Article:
7/12/2012

What is the best way to organise photos?

I recently received an email by a reader asking me about the best way to organise digital photos, and whether I had any tips to share on the subject, so that is what we are going to look at today! 

One of the great things about digital photography is the ability to take literally hundreds of pictures, but without a system for organising them you can quickly find yourself over-run!  There is no hard and fast rule about how to store and organise your photos - the most important thing is to have a system in place for importing, naming, sorting and archiving your images, so I'm going to share with you the steps I take with my photos. 

The easiest solution is to use a software program that allows you to import your photos whilst automatically renaming and filing them. There are lots of programs that you can use that offer these features - a couple of examples would be Windows Live Gallery (available free), Picasa, or you can do this with Photoshop Elements if you already use this for editing. The process below is pretty much the same whatever program you use, but you might need to get familiar with your chosen program first to find all the options available to you.

Step 1:
The first thing to do is to get your photos off the camera and onto your computer. The best way to import photos is to use a memory card reader - this is much faster and less dangerous than connecting your camera directly to your PC. Open your software program and click on "Import Photos" or "Get Photos From Camera/Reader" At this point you can normally choose if you want to import all photos or choose individual ones to import.

best way to organise photos 1

Step 2:
The first option to consider is where your photos will download to - this is normally set to save in your "My Pictures" folder by default. If you wish to use a different folder then you can browse to find the location you want them to download to instead - I just stick with the My Pictures folder.

Step 3:
The next option is say how each of your folders will be named. By default it will put your photos into sub-folders named with the date you have taken them. You can just use this, then group the photos into a single folder for each month, or you also have the option to give each folder a descriptive name if you want. I use the "date + custom name" format as this will allow me to find a particular group of photos more easily in the future. (I still move them into a monthly folder)


best way to organise photos 2


Step 4:
By default, your pictures will keep the same fairly useless names that your camera has assigned them such as "DSC0678". As it is so easy to do by using software, I also suggest changing this so that the files are given a descriptive name when imported. I use "Date Taken + Custom Name" again, and each photo will be assigned a unique number starting at 001.


Step 5:
Do NOT check the option to erase the photos from your memory card whilst importing - if there is a problem during the transfer then you will lose all your photos. (This has happened to me and it is really, really irritating!)

Step 6:
Depending on what software you are using, you will have the option to either tag your photos as you upload them, or do them individually later. Tags are like little pointers that tell you what each photo is about. For example, if my folder is called "Flowers" and I have photos of lots of different flowers in there, I could tag all of the photos of yellow flowers with the words yellow and flower. Later, if I want to find all my pictures of yellow flowers, I can type this in and all my photos with these keywords in the tags will come up! I don't personally use this feature, but I can totally see why it would be handy. It's up to you.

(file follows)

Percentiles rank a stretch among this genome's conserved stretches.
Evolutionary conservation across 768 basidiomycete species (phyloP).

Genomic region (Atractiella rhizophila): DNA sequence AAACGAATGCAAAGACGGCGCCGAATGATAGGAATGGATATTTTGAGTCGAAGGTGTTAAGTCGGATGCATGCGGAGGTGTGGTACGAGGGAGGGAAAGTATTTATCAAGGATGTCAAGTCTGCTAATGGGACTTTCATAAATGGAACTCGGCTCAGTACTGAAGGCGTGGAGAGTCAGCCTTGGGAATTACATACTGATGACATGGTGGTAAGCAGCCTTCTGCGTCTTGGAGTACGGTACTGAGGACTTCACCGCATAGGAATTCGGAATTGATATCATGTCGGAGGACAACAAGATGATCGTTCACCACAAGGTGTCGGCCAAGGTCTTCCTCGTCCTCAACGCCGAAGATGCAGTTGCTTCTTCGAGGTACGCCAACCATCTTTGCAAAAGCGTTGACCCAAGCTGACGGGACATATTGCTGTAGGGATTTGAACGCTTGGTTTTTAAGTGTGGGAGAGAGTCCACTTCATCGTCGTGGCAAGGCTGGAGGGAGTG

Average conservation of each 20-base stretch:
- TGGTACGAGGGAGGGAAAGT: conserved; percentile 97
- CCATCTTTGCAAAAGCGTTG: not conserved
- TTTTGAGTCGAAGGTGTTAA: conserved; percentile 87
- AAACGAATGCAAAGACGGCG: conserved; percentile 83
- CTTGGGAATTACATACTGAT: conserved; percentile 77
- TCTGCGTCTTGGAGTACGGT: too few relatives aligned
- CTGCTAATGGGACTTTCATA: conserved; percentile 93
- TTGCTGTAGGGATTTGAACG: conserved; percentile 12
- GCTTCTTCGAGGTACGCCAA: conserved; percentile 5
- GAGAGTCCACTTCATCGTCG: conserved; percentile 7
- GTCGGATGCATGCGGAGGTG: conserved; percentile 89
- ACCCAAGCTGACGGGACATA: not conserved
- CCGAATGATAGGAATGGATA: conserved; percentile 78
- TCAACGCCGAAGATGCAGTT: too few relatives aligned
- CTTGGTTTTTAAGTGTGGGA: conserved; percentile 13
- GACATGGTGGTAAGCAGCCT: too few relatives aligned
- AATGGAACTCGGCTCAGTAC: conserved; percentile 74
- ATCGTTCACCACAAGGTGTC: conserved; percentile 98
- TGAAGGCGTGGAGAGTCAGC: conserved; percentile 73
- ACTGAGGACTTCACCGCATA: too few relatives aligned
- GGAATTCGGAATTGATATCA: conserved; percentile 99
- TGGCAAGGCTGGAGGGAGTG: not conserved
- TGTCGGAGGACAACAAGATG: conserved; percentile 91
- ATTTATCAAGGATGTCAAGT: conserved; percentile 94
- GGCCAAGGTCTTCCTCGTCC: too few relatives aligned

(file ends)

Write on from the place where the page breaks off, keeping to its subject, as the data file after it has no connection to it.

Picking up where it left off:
Step 7:
The next step is to go through all the photos and separate the keepers from the ones destined for the recycle bin. Rate them as you go through: images that are unusable, ones you want to keep, and ones you want to edit. This sounds simple, doesn't it? But it can be hard to get rid of photos of your beloved children, especially when you have your "mommy goggles" on! Here's a couple of tips to help....

* Unusable photos are those that are out of focus, where they have weird expressions, eyes are closed in mid-blink etc. These should be quickly and ruthlessly rated for the delete pile. If you love a photo but it is over or under-exposed, or has a weird colour cast, or anything else that you should be able to make right in editing put these in the edit pile.

* Sometimes the differences can be small - a slightly different expression, or you might have twenty images of your child running down a hill - but you really don't want to keep all of these, even if they are all good. This is not just so that you can reduce the amount of space taken up on your hard drive, but so you can create a collection of photographs that do justice to the memories you were trying to capture. When you look back on these in twenty years time, you will quickly get bored of looking at fifty images of your child jumping in the same muddy puddle, and then fifty more similar photos of him eating an ice-cream. Be selective with what you keep.

* As for editing, I only usually only edit my best photos otherwise I would never be off the computer! I suggest you just do your favourites - the ones that "speak" to you for whatever reason.

You can rate them as you go through using the star rating in your software package. I tend to use the following: 1 star for images to be deleted, 3 or 4 stars for images to keep, and 5 stars for those that need editing. Once you have gone through and rated each photo, you can then filter your photos to show only the photos with one star, or just the five star ones, so it makes it easier to see what you need to to do with each one. (NB The reason I rate images that are to be deleted with one star instead of just getting rid of them immediately is so that I don't mistakenly delete something that I might want to have kept. This way I can filter to view all the 1 star images and just quickly check they are all definitely for the bin before committing them to be recycled!)